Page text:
Our panel share their best practice ideas for getting great results from your appointment-setting teams.
1. Think of a good hook that will grab the person you are calling in the first 60 seconds
The most important thing when outbound calling is to have a tried-and-tested hook (or a number of hooks) you can use. These should be benefits that will get potential customers interested within the first 60 seconds.
A cold call usually happens when you don’t want to be bothered. If you don’t get the customer’s interest immediately, you will struggle to pull it back, no matter how well trained and knowledgeable your people are.
With thanks to Tom
2. Make sure your data has been TPS checked
Too often, cold calling through prescribed lists of data, without enough information, can prove a waste of time for both the calling and called parties.
Making sure that your data has been TPS checked beforehand will ensure a better contact rate once initial calls are being made.
3. Ask “Do you have time to talk?”
Rushing into a sales pitch, without asking if this person has enough time to talk, can potentially put them off wanting to listen.
If you can, make sure that they have the time, and if not, arrange a more convenient time to call them. This may prove to be a more successful conversation overall.
Don’t panic if the prospect that you are calling doesn’t have time right there and then. If it isn’t convenient, just try to establish when is a good time for them.
4. Don’t hang up the minute they say “I’m not interested”
Don’t give up if there is an objection initially.
Take the time to ask a few more questions as to why the potential client isn’t expressing an interest. Often this may open doors to other services that your business may be able to offer.
5. Offer a choice of day and time when setting the appointment
When arranging your appointment meeting time, try to ensure that your potential customers are happy with the day and time, especially if the meeting is likely to involve multiple people.
This will help to prevent any cancellations or potential no-shows nearer the time.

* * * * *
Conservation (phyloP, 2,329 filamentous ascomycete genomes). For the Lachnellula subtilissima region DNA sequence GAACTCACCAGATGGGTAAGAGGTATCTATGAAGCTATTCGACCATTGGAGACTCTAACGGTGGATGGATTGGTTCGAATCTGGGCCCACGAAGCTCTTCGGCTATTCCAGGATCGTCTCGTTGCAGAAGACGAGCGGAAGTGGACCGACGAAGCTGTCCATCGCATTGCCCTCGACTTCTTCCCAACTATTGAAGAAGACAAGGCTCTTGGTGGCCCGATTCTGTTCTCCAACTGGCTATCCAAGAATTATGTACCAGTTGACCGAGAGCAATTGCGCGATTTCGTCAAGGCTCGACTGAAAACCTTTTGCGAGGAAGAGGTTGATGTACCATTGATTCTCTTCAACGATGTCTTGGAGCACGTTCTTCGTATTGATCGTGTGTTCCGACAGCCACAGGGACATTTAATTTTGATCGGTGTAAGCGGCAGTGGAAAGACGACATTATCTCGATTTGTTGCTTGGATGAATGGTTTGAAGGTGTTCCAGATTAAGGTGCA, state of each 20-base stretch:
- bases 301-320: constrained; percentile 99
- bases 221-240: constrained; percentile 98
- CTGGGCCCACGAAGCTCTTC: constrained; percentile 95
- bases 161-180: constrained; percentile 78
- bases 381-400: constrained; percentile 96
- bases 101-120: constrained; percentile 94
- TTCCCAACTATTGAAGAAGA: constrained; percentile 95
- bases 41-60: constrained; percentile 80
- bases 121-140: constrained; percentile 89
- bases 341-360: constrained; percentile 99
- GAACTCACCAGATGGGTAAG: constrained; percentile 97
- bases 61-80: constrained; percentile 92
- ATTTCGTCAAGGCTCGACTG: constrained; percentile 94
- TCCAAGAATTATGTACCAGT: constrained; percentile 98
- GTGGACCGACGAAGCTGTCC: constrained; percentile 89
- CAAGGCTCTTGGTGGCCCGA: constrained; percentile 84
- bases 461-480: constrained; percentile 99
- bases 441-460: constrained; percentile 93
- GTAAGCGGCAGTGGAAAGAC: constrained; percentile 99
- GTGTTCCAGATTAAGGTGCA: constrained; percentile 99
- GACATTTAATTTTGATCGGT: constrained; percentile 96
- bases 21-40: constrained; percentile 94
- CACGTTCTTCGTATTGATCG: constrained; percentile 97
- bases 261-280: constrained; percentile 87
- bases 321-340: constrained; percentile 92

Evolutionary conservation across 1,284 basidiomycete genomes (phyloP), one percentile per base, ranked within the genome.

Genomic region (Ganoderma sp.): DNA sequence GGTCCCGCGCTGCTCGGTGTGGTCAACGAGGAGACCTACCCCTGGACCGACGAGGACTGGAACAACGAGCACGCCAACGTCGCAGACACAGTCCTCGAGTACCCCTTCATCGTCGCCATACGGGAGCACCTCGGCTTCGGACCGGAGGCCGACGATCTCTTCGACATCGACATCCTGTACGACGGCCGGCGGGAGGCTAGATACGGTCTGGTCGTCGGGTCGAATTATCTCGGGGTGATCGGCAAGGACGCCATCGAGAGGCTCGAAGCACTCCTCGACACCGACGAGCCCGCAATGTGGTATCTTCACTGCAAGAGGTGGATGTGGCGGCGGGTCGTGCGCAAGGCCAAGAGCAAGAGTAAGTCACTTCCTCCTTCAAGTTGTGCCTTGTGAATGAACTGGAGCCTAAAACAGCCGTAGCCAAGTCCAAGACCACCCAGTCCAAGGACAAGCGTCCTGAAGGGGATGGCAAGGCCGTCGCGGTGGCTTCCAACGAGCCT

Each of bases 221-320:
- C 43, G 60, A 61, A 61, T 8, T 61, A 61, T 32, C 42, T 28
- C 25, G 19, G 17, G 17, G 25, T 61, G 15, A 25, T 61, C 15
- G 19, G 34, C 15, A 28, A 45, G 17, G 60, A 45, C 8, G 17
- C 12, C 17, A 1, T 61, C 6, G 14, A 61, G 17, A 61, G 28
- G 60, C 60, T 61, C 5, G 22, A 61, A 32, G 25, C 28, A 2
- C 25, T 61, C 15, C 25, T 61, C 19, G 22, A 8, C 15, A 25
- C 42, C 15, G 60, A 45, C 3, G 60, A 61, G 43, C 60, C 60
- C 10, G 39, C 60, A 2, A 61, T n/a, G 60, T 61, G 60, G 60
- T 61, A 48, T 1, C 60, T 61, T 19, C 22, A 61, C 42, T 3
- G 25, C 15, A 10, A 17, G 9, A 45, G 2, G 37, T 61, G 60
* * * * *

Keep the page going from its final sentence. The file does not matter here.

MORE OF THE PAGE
Offer people the choice of meeting times, not to the extent of this being open ended, but perhaps ask the question as to what days are better suited. For example, “Are Wednesdays or Fridays better for you?”
This will give potential customers an element of choice, rather than trying to force a day or time on them which may not be suitable.
6. Confirm the details as soon as possible – and schedule reminders
Once you are able to agree a time and date, send a meeting request to confirm the details as soon as possible.
Beyond that, you may perhaps want to arrange a courtesy call or send a further email to confirm that your prospect is still able to attend.
Make time to initiate this contact a day beforehand to avoid disappointment.
7. Avoid the hard sell initially
Try to avoid over-selling the product in your initial contact. Information overload during the first conversation can often overwhelm people.
The sales meeting itself is where further questions can be answered and the sale needs to be qualified.
An initial call is about setting up the all-important appointment and building a rapport with your prospect.
8. Give your prospect the information they need to do their own research
Near the end of the call, provide your prospect with the right links to access your company information themselves.
This can give them the chance to ask any additional questions that they may have prior to your meeting.
9. Make sure the right people are scheduled for any follow-up meetings
Do your best to make sure that you have arranged the right people in your follow-up meetings. This will ensure that you are able to field any questions that your prospect may have.
Making sure that the right people are in attendance can also potentially speed up the decision-making process and reduce the possibility of additional or multiple meetings that may not always be necessary.
With thanks to Martyn King at Nexbridge
10. Agents need to see themselves as sellers not “appointment bookers”
If you want to increase the number of appointments being made, bring your agents together in groups and ask them “How do you describe your role?”
If they see themselves as “appointment bookers” or “order takers” then they may not be “selling” the appointment sufficiently.
I then rip up a £50 note in front of them to highlight the cost of the leads they are following up on for appointments.
11. Support a “sales mindset” with persuasion and influence training
It is also important to support your agents with a training session in the skills and knowledge they need to persuade and influence effectively, thus moving them to a true sales mindset.
In this session, listen to their “blockers” and support the removal of these.
12. Invest in good-quality data
Also ensure your data quality is good enough – and that you are avoiding manual dialling for maximum productivity and conversion.
With thanks to Carolyn Blunt at Real Results Training
13. Your agents need to understand the market they are calling
It is important to train your agents well, so that they understand the market they are calling, and how it can use the product or service.
Cold calling is about getting past the scripting and truly appreciating that you just interrupted someone’s life and now you need to know how to go on.
With thanks to Rick
14. Recruit people who work well under pressure
The primary focus should be on the individuals you are hiring, in regard to their personality.
- Do they fit the role?
- Do they fit the working environment?
- Can they handle the pressure?
Training is great if it’s targeted at the right person, but if it’s to the wrong person, it really is of little or no benefit.
With thanks to Tony
Click here for our Top Tips for Selling Over the Phone
What have you tried to improve your appointment-setting success?
Let us know in the box below.